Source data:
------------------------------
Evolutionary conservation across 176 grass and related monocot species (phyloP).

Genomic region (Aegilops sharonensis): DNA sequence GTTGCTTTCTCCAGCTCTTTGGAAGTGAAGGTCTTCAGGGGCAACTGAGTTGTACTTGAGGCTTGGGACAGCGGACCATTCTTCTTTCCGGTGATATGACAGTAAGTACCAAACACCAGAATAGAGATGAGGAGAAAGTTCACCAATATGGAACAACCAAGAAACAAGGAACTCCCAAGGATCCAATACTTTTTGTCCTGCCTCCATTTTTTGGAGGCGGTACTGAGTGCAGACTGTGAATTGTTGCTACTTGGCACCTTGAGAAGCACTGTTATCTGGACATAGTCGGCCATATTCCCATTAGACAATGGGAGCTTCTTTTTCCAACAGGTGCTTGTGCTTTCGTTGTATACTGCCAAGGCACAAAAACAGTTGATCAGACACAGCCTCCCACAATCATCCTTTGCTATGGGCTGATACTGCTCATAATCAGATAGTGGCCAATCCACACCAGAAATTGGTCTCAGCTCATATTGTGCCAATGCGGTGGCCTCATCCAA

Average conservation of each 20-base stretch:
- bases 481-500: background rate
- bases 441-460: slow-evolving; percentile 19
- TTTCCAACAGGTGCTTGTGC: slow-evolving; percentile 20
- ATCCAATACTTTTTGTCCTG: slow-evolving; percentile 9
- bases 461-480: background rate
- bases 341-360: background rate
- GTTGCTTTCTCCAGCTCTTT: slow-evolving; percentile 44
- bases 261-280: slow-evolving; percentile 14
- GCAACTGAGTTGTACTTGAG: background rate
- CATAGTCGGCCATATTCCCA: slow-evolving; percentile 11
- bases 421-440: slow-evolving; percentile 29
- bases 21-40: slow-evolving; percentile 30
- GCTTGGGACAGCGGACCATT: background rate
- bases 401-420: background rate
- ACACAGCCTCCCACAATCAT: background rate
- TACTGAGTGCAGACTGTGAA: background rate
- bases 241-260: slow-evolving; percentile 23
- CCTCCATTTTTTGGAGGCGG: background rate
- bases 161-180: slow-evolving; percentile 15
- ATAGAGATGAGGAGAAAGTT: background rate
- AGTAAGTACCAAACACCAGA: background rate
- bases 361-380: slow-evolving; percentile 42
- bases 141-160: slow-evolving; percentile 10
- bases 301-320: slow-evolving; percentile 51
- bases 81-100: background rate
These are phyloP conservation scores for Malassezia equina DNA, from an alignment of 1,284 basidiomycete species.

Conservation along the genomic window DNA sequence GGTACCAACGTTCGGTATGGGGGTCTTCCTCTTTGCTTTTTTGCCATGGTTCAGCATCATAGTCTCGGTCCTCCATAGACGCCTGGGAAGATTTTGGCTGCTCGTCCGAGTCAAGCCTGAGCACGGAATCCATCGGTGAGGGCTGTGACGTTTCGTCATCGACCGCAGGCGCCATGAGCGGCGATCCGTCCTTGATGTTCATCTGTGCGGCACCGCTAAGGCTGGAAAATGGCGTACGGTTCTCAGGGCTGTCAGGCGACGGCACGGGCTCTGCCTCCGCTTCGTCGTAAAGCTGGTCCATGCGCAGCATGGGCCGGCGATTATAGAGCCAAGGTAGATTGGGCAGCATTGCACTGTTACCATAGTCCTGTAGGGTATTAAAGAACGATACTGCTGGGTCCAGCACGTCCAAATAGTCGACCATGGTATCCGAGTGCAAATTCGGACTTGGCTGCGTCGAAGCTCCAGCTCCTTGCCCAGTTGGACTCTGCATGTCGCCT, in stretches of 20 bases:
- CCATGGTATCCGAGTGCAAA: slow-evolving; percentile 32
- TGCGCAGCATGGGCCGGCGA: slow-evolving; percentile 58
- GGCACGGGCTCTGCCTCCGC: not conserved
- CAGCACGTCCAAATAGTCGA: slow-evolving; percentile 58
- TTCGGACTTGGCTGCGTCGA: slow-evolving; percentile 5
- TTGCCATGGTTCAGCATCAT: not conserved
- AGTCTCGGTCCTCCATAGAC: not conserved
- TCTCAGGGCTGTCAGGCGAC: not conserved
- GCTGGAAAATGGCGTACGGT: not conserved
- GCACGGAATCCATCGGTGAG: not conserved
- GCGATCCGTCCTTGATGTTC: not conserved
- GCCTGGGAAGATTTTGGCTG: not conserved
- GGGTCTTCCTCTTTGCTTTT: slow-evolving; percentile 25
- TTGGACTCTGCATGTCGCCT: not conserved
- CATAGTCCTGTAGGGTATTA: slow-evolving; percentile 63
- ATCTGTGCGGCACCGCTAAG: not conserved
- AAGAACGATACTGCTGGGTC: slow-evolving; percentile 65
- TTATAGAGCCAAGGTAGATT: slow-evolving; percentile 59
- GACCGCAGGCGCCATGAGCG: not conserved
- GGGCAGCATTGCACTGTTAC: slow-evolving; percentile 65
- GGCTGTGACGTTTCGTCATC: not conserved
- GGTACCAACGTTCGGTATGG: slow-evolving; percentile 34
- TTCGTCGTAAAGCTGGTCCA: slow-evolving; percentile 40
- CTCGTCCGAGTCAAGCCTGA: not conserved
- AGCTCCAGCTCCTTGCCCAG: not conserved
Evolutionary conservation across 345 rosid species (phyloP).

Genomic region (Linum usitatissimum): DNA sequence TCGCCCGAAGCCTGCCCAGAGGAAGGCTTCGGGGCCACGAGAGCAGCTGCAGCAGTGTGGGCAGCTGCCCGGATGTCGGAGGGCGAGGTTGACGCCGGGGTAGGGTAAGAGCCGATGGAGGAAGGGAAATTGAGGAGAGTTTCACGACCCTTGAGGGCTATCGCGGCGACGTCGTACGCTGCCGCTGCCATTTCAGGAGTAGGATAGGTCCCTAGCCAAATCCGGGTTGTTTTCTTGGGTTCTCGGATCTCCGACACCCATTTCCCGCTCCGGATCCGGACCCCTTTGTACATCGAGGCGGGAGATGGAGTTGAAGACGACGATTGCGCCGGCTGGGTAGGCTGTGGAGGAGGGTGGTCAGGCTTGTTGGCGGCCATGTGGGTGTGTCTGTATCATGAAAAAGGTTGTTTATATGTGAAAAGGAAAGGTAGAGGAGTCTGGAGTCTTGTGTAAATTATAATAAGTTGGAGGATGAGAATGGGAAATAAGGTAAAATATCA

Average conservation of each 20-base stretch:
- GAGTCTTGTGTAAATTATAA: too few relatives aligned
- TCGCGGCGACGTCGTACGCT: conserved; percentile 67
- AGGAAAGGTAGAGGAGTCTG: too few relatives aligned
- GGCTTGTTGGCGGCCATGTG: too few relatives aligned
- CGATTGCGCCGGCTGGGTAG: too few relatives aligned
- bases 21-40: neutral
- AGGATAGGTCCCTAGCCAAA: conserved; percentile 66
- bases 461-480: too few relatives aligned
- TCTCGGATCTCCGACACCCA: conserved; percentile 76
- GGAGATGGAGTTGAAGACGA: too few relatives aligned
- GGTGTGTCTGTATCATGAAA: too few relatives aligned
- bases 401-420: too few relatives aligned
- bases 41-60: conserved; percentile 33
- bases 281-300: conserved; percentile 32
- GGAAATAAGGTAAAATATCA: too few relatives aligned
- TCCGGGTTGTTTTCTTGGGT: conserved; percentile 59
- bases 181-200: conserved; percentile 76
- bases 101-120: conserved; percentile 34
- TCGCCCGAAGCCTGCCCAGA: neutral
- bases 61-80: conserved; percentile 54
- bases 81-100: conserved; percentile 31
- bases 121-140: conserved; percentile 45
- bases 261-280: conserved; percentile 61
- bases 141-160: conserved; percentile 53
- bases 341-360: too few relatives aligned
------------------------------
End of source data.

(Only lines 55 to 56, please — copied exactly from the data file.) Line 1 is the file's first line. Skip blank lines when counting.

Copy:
- AGCTCCAGCTCCTTGCCCAG: not conserved
Evolutionary conservation across 345 rosid species (phyloP).